People in Venezuela are already struggling to obtain food and medicine. But now, they'll have to add two more things to the long list of things they'll have to do without: electricity and beer.

Venezuela power cuts
A girl does her homework by candlelight at her home in San Cristobal. Carlos Eduardo Ramirez/Reuters

President Nicolas Maduro's government has begun rationing power in 18 of the country's 24 states. Even in Caracas, which is being spared the rolling power cuts, outages have become a frequent fact of life as energy supplies dwindle.

The rolling blackouts, of up to four hours a day, are a last-minute attempt to save energy until water levels stabilise at the massive Guri hydroelectric dam, which provides the bulk of the country's electricity. The reservoir has reached historic lows as the El Nino weather phenomenon delays the rainy season.

The daily power cuts are just the latest in a long list of energy-saving measures announced in recent weeks. Maduro has also given public workers Fridays off, declared new national holidays, and said he will shift the country's time zone to help to ease the crisis. He's also suggested that women stop blow drying their hair and that everyone stop ironing their clothes.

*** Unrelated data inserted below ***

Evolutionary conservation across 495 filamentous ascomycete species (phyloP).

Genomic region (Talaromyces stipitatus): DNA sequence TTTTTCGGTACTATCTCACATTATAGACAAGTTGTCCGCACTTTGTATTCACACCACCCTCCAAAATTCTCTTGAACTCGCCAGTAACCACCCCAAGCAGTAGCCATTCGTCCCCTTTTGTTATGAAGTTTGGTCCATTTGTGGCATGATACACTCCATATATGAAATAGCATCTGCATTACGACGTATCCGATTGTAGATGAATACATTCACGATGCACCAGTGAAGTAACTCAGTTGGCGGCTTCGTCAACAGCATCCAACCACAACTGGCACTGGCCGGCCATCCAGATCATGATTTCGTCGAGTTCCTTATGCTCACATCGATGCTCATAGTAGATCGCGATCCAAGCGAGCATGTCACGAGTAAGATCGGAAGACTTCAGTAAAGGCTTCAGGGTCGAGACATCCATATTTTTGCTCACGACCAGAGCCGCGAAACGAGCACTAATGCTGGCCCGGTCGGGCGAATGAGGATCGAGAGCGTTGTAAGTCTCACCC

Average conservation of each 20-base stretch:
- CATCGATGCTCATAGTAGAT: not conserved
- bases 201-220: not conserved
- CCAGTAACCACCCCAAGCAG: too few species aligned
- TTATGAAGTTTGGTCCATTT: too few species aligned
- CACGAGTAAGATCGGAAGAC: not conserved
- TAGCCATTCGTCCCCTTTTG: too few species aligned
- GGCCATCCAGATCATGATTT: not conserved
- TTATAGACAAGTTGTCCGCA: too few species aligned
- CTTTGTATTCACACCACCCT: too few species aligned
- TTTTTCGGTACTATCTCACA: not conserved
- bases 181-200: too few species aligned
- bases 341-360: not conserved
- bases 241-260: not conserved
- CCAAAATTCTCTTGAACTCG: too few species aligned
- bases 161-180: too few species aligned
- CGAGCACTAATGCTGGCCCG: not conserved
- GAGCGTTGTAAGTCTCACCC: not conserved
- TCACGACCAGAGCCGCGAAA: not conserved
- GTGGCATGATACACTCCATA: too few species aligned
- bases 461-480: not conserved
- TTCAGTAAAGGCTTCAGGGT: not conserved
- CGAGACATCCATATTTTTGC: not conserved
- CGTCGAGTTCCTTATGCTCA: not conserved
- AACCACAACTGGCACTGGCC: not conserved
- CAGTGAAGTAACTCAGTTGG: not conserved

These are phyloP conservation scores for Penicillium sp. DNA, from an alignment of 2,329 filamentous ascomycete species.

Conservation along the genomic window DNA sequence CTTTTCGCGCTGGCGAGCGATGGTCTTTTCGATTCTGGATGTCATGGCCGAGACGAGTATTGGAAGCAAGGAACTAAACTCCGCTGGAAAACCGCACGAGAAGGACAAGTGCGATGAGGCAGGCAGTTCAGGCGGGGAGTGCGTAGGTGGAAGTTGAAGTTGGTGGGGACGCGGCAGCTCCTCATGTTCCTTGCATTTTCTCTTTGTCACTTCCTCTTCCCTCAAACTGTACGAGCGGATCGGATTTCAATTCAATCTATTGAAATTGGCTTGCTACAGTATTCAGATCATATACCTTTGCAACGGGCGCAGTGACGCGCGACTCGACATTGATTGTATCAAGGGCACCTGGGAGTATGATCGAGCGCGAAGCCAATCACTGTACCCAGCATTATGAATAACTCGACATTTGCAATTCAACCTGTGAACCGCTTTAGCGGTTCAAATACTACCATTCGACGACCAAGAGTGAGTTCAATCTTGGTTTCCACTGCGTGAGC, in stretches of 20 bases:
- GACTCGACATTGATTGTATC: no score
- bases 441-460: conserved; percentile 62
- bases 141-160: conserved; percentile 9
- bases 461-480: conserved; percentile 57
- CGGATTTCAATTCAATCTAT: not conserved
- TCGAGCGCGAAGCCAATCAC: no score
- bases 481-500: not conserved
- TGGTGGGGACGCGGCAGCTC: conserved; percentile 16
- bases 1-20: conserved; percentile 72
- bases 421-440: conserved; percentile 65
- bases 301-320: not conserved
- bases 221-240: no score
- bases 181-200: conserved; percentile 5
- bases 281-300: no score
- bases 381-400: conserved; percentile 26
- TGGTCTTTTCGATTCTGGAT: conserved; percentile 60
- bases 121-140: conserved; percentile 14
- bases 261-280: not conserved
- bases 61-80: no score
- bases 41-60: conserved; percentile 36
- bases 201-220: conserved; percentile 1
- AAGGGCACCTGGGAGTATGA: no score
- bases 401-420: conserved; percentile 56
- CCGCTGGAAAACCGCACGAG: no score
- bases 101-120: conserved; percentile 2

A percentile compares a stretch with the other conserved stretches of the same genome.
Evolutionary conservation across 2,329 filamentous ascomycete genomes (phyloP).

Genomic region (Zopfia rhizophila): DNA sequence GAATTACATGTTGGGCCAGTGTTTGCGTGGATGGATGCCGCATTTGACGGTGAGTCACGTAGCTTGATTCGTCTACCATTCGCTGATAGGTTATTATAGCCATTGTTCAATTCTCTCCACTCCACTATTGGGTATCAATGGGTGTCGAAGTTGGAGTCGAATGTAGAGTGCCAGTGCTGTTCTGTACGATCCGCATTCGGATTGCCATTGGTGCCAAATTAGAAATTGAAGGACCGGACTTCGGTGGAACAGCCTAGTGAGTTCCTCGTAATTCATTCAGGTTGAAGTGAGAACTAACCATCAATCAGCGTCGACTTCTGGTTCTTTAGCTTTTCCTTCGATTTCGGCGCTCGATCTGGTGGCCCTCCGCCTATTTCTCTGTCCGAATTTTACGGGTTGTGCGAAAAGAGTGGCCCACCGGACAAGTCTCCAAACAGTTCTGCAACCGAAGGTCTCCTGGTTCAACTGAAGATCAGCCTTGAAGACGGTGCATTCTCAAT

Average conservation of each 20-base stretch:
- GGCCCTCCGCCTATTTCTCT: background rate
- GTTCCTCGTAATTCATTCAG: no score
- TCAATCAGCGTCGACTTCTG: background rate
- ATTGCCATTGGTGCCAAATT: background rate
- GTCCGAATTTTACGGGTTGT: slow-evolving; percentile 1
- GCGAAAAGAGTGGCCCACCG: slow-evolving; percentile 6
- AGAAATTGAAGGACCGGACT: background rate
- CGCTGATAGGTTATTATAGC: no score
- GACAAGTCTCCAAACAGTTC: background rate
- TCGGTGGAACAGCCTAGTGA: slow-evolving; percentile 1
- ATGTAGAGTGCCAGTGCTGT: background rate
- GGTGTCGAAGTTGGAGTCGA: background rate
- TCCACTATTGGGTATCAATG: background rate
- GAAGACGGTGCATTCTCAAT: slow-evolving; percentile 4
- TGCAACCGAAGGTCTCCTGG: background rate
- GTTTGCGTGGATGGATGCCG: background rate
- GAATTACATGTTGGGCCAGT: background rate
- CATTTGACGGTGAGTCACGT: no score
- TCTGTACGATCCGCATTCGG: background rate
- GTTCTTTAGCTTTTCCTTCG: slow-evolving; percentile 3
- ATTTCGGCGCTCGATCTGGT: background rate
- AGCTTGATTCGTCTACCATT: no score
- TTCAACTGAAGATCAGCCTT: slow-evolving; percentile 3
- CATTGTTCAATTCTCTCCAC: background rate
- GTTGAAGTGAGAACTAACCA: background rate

To make matters worse in the parched country, Venezuelans will find it increasingly hard to drown their sorrows after the country's largest brewery announced it was halting beer production because of a barley shortage. Cerveceria Polar, maker of the country's best-known brands of beer, said it will run out of the key ingredient on 29 April and is currently unable to get more because it can not access dollars to pay importers under Maduro's tight currency controls.

Venezuela power cuts
The plant of Cerveceria Polar, maker of Venezuela's best-known brands of beer, in Caracas. Federico Parra/AFP

The collapse of oil markets nearly two years ago has left Venezuela struggling to maintain its system of currency and price controls, leaving citizens queueing for hours to buy basic goods like toilet paper and nappies.

Maduro says his government is the victim of an "economic war", led by political adversaries with the support of Washington.